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Abbott's $75 million handouts fail to help job seekers

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Campaign Media Release

Minister for Employment Participation Kate Ellis


Tony Abbott’s $75 million cash splash today is an insult to families who are looking for practical employment solutions to the difficult challenges of long term and youth unemployment.

The Coalition’s handouts are cynical and poorly targeted, while Mr Abbott should know that relocation assistance is already available to job seekers. Finding a job for the long-term unemployed is a real issue requiring practical solutions, not cynical handouts with no thought about employers’ needs.

The fact is that 76 per cent of job seekers don’t break any of the job search and welfare compliance rules - the vast majority of job seekers really want to get work.

Mr Abbott’s policy assumes all job seekers are waiting for is a cash incentive before they bother to find a job.

What job seekers need are practical solutions - an investment in job creation projects and an investment in skills and training. Handing out $75 million in cash bonuses which benefits a handful of the population won’t begin to address this issue.

Labor’s plan is about delivering the boost to skills and training and providing assistance to employers who are giving job seekers a chance.

A look back at Mr Abbott’s time as Employment Services Minister in the former Coalition Government (1998-2003) shows average youth unemployment and long-term unemployment was higher than the average rates under Federal Labor.

He oversaw expensive programs that delivered poorer labour market outcomes.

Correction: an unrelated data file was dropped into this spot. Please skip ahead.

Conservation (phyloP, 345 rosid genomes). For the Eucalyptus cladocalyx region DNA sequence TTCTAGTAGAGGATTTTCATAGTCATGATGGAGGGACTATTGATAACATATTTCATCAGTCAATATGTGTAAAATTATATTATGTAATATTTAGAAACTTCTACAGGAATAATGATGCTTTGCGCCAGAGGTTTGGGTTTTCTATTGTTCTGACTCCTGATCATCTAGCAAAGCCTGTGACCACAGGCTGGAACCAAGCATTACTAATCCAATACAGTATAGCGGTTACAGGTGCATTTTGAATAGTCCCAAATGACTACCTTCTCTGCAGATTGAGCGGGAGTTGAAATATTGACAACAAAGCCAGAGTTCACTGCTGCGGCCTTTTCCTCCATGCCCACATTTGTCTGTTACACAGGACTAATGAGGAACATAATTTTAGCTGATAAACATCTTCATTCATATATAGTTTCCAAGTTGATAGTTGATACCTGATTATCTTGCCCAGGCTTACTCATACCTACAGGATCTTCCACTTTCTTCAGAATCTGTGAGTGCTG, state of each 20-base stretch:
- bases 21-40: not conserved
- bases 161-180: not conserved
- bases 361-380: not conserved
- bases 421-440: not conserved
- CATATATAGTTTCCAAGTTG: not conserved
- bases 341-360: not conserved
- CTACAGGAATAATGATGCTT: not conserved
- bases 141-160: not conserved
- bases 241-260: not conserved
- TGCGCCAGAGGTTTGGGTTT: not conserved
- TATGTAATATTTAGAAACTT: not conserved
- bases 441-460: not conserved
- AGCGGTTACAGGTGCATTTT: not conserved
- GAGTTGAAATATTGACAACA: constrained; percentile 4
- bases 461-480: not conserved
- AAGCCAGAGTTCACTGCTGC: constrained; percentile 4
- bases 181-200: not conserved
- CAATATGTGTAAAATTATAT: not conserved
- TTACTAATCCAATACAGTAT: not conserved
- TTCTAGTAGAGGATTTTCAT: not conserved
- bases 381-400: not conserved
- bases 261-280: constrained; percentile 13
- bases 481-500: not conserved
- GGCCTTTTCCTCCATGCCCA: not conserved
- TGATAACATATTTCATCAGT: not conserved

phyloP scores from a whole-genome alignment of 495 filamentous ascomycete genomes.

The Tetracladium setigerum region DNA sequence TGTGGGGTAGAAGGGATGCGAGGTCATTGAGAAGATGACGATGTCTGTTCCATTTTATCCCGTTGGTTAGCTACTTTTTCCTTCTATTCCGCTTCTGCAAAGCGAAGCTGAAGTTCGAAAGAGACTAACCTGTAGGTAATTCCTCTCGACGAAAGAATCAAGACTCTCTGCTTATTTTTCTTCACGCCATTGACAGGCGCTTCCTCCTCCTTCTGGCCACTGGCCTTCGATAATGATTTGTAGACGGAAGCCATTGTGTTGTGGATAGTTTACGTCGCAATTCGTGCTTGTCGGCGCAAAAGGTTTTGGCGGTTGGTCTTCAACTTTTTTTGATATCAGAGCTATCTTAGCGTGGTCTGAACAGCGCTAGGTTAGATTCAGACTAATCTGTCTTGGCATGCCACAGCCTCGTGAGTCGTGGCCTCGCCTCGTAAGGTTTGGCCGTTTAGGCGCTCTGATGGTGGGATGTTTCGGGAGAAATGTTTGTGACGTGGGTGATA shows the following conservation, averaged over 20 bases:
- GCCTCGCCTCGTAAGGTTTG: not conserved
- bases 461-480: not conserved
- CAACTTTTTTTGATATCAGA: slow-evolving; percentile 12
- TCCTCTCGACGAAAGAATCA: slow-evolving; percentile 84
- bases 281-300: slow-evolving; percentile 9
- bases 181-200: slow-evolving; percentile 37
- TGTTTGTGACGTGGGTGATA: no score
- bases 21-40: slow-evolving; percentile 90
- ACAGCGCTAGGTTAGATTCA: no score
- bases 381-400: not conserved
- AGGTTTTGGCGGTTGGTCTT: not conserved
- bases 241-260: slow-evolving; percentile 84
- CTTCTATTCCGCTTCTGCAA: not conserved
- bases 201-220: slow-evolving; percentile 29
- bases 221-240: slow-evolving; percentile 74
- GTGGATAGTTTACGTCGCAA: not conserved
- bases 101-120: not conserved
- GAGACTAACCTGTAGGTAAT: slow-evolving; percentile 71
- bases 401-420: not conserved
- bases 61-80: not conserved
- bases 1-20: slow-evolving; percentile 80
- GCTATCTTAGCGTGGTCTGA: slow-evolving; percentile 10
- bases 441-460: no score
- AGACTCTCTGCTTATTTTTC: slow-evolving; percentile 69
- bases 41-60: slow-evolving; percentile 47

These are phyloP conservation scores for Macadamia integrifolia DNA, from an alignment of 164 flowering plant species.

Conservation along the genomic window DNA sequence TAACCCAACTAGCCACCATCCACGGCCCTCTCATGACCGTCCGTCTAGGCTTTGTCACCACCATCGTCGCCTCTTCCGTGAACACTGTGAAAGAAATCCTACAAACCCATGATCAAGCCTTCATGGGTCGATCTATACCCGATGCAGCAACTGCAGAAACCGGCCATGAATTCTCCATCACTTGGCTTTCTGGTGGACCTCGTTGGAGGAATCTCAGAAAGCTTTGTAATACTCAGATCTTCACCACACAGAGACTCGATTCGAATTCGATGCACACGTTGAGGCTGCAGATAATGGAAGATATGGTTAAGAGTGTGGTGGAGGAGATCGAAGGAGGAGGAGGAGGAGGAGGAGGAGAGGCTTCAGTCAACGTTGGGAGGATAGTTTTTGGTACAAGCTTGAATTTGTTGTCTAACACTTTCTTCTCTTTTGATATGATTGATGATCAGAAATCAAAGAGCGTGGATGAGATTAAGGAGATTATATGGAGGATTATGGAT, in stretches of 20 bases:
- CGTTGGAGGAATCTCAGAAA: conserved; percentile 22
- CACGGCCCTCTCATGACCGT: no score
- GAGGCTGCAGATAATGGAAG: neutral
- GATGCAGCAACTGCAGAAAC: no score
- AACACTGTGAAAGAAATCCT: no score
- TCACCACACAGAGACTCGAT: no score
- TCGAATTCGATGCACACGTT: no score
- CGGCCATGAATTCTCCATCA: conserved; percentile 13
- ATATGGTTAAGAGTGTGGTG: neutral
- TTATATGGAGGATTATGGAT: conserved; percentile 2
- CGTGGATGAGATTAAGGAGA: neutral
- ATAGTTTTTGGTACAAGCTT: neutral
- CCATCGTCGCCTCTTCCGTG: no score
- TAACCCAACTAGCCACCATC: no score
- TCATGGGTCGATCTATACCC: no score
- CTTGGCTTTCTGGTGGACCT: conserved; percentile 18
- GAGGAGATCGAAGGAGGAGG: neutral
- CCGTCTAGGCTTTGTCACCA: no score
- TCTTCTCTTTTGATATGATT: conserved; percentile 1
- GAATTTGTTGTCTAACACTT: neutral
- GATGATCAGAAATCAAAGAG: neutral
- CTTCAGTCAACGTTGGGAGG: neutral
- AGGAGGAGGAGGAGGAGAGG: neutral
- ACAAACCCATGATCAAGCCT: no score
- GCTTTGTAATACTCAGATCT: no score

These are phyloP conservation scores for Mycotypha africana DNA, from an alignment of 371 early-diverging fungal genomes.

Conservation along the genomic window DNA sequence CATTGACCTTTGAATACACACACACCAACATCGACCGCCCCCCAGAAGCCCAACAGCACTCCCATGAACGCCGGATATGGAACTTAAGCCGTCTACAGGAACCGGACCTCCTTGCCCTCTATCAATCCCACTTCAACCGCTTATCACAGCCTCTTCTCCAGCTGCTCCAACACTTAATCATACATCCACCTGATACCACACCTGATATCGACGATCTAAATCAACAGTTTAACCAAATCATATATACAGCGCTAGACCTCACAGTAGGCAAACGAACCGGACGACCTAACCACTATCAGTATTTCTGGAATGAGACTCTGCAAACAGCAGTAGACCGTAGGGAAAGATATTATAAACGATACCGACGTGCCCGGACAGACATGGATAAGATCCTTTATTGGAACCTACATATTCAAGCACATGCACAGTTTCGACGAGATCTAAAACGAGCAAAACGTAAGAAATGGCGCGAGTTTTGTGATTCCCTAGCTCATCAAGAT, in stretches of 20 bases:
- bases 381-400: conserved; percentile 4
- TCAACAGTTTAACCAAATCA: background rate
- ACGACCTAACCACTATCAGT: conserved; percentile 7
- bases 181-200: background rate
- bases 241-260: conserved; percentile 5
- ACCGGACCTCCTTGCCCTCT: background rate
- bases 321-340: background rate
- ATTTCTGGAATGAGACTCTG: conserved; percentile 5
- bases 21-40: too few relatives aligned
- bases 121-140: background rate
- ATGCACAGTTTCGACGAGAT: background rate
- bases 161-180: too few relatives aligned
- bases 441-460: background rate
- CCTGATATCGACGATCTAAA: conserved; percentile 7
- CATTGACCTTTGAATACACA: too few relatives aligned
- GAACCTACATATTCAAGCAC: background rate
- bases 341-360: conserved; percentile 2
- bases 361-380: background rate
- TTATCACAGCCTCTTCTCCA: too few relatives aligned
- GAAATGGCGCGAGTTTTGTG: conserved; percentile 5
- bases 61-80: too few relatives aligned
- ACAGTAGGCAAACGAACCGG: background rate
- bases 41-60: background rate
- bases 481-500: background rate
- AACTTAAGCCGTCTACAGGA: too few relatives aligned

Abbott’s poor record includes:  The average incidence of long-term unemployment was significantly higher than it has been under Federal Labor (24.4 per cent versus 17.2 per cent).  Youth unemployment was higher than under Federal Labor (12.8 per

cent versus 11.1 per cent).  Lower mature age participation rate than under Federal Labor (49.1 per cent versus 61.9 per cent).

 Higher mature age unemployment rate compared to Federal Labor (4.1 per cent versus 2.9 per cent).  Higher average unemployment rate than under Federal Labor (6.5 per cent versus 5.1 per cent).  Lower female participation rate than Federal Labor (54.9 per cent

versus 58.8 per cent).

Rather than cutting down on long-term unemployment, the $75 million handouts will actually serve as an incentive for people to stay unemployed.

If people need to be unemployed for a year before they’re eligible for the handout, what Australia will have is people waiting around until they notch up a year on welfare.

Today’s announcement on relocation assistance continues Mr Abbott’s trend of adopting and re-announcing existing government programs.

We already have a Move 2 Work Scheme that provides practical and financial assistance to unemployed with the costs of relocating for a job or apprenticeship including relocation costs of up to $6,500.

We also have a Wage Connect Scheme that offers employers who employ long-term unemployed a wage subsidy of $6,050 for six months.

This helps deliver the extra training and assistance that employers often need to ensure people who have been out of work for a long time find their feet in their new job and stay there.

Mr Abbott plans to cut at least 12,000 jobs and abolish essential health and education services.